The secret roadmap to asking your kids better questions

The secret roadmap to asking your kids better questions

Categorized under: education

As a parent, you want to make sure that you're staying involved in your child's education, and that you're encouraging them to think deeply about the content that they're learning. Every parent has had the experience of helping their kids with homework, and wondering if they could be doing more. How great would it be to have a tool that supercharges these conversations with your kids? I want to share an invaluable framework that educators use to stimulate a diverse range of thinking in their students. It's called Bloom's Taxonomy.

Bloom's Taxonomy is a set of categories that divide probing questions into varying degrees of complexity. Asking a range of questions throughout these categories gives you the best idea of whether your child is deeply processing a topic on multiple levels. The categories that Bloom's Taxonomy uses include remembering, comprehending, applying, analyzing, creating and evaluating. They're roughly presented in order of complexity, although there is no clear agreement on hierarchy among analyzing, synthesizing and evaluating. Let's dive into each category!


These questions are all about the facts. They're the low-level who, what, where and when questions you probably hated answering as a kid. They're a bit boring, but the easiest to come up with. Don't write them off though, since remembering questions often serve as a base or prerequisite before learners can grasp more complicated questions. Here are a few examples:

  • When was the first computer invented?
  • What's the capital of Illinois?
  • What are the steps in the scientific method?

Important question stems: who, what, where, when, list, show, match, select


Comprehending questions ask students to process information instead of just retrieving it. They ask students to connect and organize knowledge by summarizing and interpreting concepts in their own words.  Here are a few examples:

  • Why are functions useful in programming?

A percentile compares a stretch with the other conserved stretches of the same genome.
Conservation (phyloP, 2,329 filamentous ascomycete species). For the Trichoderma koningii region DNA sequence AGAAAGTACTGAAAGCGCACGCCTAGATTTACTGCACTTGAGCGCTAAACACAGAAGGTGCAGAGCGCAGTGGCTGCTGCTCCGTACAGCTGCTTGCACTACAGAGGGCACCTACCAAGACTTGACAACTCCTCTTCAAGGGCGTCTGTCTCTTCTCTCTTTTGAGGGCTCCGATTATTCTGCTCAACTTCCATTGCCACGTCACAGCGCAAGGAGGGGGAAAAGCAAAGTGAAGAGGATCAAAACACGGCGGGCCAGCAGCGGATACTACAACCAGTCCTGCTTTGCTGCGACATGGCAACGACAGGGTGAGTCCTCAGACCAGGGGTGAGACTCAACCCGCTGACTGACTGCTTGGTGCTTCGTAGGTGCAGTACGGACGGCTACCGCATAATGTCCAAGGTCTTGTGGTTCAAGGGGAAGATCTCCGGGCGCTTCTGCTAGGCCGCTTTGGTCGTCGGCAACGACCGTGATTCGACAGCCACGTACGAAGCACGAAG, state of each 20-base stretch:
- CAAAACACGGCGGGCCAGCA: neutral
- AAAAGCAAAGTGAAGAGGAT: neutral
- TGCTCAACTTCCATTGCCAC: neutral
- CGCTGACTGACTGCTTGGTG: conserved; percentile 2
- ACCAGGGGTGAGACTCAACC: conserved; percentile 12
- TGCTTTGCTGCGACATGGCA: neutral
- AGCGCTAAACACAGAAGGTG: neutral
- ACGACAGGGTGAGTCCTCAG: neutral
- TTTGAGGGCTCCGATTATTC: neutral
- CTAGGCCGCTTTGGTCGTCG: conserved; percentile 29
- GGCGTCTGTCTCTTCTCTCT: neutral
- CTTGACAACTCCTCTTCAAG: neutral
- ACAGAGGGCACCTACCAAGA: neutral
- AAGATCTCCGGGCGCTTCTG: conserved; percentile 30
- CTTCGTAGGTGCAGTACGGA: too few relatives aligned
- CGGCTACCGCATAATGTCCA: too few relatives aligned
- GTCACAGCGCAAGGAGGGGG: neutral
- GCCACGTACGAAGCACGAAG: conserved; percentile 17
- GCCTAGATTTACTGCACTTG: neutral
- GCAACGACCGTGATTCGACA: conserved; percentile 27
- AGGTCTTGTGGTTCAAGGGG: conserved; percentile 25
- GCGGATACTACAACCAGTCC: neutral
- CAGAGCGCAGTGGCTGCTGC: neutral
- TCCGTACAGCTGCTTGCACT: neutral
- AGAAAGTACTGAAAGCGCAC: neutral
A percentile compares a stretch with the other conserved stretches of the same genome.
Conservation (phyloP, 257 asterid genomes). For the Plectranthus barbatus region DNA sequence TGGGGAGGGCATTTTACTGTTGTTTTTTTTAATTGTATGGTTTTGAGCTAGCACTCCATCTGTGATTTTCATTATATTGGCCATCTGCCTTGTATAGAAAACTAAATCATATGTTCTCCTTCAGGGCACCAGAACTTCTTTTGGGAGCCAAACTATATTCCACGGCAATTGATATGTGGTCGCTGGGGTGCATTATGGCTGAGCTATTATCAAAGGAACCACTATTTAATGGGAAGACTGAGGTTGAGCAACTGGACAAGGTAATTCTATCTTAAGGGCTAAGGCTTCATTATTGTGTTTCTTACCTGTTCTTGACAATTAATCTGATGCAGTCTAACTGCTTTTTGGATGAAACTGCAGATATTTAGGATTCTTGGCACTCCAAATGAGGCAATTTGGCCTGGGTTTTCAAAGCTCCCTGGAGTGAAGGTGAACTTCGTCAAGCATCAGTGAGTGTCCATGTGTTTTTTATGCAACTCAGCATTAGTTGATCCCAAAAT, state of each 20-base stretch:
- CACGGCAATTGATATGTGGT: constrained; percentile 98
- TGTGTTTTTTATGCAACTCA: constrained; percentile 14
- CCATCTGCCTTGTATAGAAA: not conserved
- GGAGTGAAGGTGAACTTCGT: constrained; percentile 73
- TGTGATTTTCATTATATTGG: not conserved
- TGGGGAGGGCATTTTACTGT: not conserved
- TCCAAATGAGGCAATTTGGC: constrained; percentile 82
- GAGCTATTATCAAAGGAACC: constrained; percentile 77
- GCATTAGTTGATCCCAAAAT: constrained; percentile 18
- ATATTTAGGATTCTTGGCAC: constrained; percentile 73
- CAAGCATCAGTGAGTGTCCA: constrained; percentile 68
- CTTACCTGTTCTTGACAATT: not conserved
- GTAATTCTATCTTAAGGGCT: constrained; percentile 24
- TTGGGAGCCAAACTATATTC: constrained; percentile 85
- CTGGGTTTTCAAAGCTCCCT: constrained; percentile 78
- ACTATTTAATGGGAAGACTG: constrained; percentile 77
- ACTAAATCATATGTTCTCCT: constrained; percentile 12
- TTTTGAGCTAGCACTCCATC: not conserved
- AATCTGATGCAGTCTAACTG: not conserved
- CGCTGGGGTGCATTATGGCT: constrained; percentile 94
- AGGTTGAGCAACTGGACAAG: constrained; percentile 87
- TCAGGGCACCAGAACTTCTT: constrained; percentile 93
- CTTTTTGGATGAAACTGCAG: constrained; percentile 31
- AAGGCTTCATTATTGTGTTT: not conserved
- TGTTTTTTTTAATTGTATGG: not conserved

• In your own words, what do you think this code does? 
  • What category does this animal belong in?
  • What is the main idea of this essay?
Important question stems: outline, group, categorize, explain, translate, paraphrase


At this level, students need to independently apply prior knowledge.  These questions go beyond checking to see if students remember or understand specific information and check if students can use that information to solve a problem.  Here are a few examples:

  • Try to use one of the debugging techniques you've learned to figure out where your code is breaking
  • What would happen if you dropped some Mentos into a bottle of Coke?
  • How could you setup your gears to make your robot move faster? 
Important question stems: build, develop, model, solve, debug, use, determine


Analysis questions require students to break down and reorganize their knowledge to find new relationships between concepts. They'll usually require students to remember and comprehend prior knowledge as part of the process. Here are a few examples:

  • What are the differences between functional and procedural programming?
  • Why is object-oriented programming useful? What problems does this style of programming create?
  • What evidence can you find that pair-programming is helpful for creating high-quality code?
  • How would you break up this group of galaxies into categories?
  • What are the different arguments in this essay?
Important question stems: analyze, divide, dissect, break up, distinguish, compare, contrast


Creating questions give learners room to be imaginative and inventive. Similar to analysis, synthesis requires learners to deal with component parts. However, instead of breaking up an idea into components, synthesis questions require learners to combine those parts in novel or interesting ways. Here are a few examples:

  • How would you refactor this program to make it more efficient?
  • Build a web application that solves an annoying problem in your life
  • Design a new type of classroom to improve student learning
  • Write a short story set in the 1940's America
Important question stems: build, design, combine, propose, improve, modify, imagine, formulate, construct


These questions require students to to make judgements about information and defend their views. Here are a few examples:

  • Why is object-oriented programming useful? What drawbacks come with this style?
  • Do you think our three branches of government are effectively divided? Why or why not?
  • What is your opinion of Atticus Finch's character from To Kill a Mockingbird?
  • What limits should be placed on genetic engineering?
Important question stems: defend, evaluate, justify, judge, support, recommend

In case you're feeling overwhelmed, just know that you don't need to ask questions in every single category to push your child's thinking. Just make sure you're picking a variety. If they're having trouble with higher-order questions, start with lower-order questions to build confidence and establish a knowledge foundation. If they seem bored with lower-order questions, try out higher-order Creating or Evaluating questions. 

Hopefully this roadmap gave you some more options for talking to your kids about what they're learning. Even if you're not a subject matter expert in the topic, using the provided question stems to formulate a variety of questions should make for much richer conversations with your kids. 

About the Author: Arjun Venkataswamy is the Head of Product at Digital Adventures.